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Friday, December 19, 2014

An End to Age Discrimination?

No doubt you have heard about the law of unintended consequences. Originally, it was described as "outcomes that are not the ones intended by a purposeful action." This particular law is most often cited if something bad happens when the intent of the original action was to accomplish something positive. We see it exemplified often in nature when one species is introduced to control another species and the new species creates its own set of problems.
Sometimes however, the law of unintended consequences can have a positive outcome from a trend rather than a purposeful action, and that is exactly what is occurring in the job market with people in their mid-forties and older being hired by companies to fill positions formerly dominated by much younger workers.
It's no secret that average job tenure for today's younger workers is not nearly what it was for their parents and grandparents. "Move on to move up" has become almost a mantra for millennials and other younger workers who have a much different attitude toward job structure and tenure than their parents and grandparents had. Job tenure of 2 to 4 years is common. Even among younger baby boomers, males have an average of 11.4 jobs and women 10.7 jobs during their working lives.
With tenure statistics like these, employers are beginning to realize that the idea of hiring a young worker with the expectation that they will eventually retire with the company is unrealistic. These statistics have been a motivation for many employers to look at older workers, who have traditionally been seen as "over the hill" to fill many positions that used to be the domain of younger workers. The rationale is that it makes more sense to hire someone in the mid to late fifties who has an excellent chance of staying in the job for ten to twelve years than to hire a much younger person who will use it as a springboard to the next position.
Age discrimination is still very real and is common in some industries, but more and more employers are beginning to consider the skill set more than the birth year as the main criteria for consideration in jobs they need to fill. I certainly see it in my recruiting business. I would not say that it is the norm just yet, but it is certainly moving in that direction. It is particularly evident in the hard-to-fill positions involving STEM (Science, Technology, Engineering, Math) knowledge and experience.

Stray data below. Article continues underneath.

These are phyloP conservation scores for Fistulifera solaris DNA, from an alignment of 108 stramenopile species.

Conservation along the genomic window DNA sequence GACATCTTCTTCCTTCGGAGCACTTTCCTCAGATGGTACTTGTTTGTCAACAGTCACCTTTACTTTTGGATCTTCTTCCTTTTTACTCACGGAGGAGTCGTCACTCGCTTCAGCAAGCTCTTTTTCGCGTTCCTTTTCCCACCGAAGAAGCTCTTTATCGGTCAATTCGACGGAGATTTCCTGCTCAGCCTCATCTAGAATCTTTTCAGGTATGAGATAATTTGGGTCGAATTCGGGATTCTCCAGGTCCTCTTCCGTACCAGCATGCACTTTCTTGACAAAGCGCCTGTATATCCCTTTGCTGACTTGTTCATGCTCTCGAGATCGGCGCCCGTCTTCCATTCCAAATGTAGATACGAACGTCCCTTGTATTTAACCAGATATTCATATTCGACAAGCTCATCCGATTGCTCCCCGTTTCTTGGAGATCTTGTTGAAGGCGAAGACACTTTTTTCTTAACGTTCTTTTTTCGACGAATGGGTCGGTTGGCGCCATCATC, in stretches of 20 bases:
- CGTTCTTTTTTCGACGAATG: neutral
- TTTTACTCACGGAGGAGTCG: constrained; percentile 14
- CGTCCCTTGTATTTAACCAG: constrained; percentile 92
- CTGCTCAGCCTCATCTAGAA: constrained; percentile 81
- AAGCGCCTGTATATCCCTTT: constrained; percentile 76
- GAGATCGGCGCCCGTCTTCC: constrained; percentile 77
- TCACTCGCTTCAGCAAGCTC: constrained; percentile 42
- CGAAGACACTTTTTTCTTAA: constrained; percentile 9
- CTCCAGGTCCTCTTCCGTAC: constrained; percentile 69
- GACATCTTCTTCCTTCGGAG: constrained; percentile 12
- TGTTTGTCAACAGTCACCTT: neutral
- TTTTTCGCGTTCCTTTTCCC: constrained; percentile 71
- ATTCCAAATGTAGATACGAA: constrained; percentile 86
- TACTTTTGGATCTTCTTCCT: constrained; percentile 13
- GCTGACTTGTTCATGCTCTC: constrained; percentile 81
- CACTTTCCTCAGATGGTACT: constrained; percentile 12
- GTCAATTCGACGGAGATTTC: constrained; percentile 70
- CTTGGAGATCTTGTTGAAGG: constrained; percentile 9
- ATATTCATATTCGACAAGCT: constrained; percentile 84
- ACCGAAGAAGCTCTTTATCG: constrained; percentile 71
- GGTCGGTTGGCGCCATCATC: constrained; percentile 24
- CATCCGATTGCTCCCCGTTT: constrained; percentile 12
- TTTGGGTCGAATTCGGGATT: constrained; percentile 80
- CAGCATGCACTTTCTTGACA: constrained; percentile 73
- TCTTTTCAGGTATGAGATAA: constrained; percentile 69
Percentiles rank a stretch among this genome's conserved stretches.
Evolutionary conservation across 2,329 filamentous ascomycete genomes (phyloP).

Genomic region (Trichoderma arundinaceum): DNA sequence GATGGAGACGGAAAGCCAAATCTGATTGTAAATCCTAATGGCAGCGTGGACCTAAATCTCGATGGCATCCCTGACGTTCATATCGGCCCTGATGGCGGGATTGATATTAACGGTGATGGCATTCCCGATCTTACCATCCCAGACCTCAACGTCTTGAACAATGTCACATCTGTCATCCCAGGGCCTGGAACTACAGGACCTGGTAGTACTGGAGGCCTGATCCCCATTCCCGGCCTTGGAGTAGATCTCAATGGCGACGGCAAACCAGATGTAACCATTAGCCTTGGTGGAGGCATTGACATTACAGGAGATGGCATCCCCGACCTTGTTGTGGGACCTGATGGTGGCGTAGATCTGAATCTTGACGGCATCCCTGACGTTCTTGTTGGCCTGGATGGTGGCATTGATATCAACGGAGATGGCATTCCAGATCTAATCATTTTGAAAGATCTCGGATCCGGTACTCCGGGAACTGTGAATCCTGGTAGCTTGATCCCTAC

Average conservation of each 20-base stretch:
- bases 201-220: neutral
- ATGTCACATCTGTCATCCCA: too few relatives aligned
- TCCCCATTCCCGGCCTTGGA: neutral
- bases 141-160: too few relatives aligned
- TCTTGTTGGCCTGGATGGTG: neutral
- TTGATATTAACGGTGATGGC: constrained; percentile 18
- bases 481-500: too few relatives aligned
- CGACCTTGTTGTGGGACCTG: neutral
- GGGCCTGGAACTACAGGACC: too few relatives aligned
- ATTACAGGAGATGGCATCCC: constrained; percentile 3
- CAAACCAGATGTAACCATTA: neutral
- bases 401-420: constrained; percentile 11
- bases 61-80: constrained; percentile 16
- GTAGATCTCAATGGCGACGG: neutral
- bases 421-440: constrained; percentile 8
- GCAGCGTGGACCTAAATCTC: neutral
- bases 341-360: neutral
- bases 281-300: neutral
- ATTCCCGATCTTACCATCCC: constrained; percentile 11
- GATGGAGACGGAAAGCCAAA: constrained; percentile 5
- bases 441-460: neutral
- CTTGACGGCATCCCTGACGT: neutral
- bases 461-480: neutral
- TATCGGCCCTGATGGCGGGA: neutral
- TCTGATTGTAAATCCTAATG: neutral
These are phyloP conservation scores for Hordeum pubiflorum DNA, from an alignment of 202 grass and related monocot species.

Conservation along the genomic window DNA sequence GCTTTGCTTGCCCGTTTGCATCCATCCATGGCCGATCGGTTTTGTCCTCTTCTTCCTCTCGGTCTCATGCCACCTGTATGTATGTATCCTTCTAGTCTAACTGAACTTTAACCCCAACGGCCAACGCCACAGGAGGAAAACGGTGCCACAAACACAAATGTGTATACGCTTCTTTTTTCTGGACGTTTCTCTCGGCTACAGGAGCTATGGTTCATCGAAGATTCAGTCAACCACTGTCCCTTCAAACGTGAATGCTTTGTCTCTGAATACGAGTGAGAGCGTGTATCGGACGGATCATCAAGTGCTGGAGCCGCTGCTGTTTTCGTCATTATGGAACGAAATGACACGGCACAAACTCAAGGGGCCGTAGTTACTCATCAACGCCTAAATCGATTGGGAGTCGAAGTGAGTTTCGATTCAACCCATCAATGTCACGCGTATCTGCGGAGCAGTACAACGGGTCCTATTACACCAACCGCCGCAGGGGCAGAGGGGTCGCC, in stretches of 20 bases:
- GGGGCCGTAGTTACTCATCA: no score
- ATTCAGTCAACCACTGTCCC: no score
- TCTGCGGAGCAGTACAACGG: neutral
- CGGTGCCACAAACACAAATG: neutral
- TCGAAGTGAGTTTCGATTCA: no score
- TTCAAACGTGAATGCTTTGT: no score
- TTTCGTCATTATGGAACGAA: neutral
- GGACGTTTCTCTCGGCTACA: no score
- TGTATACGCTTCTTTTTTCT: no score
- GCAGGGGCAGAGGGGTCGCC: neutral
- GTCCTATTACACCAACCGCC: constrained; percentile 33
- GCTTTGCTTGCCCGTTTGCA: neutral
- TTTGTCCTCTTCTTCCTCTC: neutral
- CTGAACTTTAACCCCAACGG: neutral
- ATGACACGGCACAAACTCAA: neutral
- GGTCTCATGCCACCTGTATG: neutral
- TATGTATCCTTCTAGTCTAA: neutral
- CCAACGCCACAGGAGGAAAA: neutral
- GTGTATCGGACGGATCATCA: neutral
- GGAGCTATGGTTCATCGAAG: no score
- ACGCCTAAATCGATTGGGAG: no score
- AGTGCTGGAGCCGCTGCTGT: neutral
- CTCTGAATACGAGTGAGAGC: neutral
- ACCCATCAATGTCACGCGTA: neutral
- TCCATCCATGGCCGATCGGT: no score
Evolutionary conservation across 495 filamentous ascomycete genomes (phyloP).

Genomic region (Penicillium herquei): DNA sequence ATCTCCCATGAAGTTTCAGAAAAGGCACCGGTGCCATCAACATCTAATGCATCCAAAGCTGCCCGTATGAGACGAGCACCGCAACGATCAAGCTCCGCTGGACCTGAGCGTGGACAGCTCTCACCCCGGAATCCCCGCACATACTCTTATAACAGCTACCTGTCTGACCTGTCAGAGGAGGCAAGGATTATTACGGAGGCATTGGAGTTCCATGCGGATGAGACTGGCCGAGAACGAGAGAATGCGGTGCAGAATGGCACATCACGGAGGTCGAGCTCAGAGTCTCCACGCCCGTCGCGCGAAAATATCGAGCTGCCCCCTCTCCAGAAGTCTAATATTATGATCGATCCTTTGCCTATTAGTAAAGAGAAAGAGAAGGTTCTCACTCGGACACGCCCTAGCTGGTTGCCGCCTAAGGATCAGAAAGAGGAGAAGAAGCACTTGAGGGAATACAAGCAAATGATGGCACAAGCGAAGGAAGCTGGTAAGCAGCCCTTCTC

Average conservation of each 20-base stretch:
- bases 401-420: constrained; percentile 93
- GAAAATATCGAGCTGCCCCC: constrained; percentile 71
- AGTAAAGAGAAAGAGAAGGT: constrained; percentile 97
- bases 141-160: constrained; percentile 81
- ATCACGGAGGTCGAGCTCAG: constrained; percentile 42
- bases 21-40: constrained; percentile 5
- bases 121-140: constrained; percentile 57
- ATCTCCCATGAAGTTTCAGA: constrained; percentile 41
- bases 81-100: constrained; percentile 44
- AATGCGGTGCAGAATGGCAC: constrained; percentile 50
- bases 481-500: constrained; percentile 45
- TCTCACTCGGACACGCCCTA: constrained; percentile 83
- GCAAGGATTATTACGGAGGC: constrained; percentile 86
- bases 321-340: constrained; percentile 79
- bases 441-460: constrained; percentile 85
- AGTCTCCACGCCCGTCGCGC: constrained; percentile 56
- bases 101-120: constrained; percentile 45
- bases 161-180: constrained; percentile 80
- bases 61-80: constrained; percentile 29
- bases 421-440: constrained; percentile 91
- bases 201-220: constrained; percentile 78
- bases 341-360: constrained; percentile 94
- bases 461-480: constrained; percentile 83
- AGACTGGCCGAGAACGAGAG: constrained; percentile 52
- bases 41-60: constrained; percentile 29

Employers reap the benefits of the older worker's experience and get an employee who is unlikely to use the position as a temporary parking place while looking for the next career move. Age discrimination is not going away anytime soon and probably will never disappear entirely, but the combination of high demand for many professional and/or skilled workers and the short job tenure in the millennial cohort is putting a dent in it.
Ken Murdock is the owner of Murdock & Associates Recruiters and New Wave Résumés. He recruits top talent in sales, project management, accounting/finance, manufacturing operations, and engineering for the manufacturing sector, oil & gas, construction, and the packaging industry. New Wave Résumés offers professional résumés and interview coaching for executives, mid-level professionals, recent graduates, and anyone seeking to take their skills and talents into a new career.

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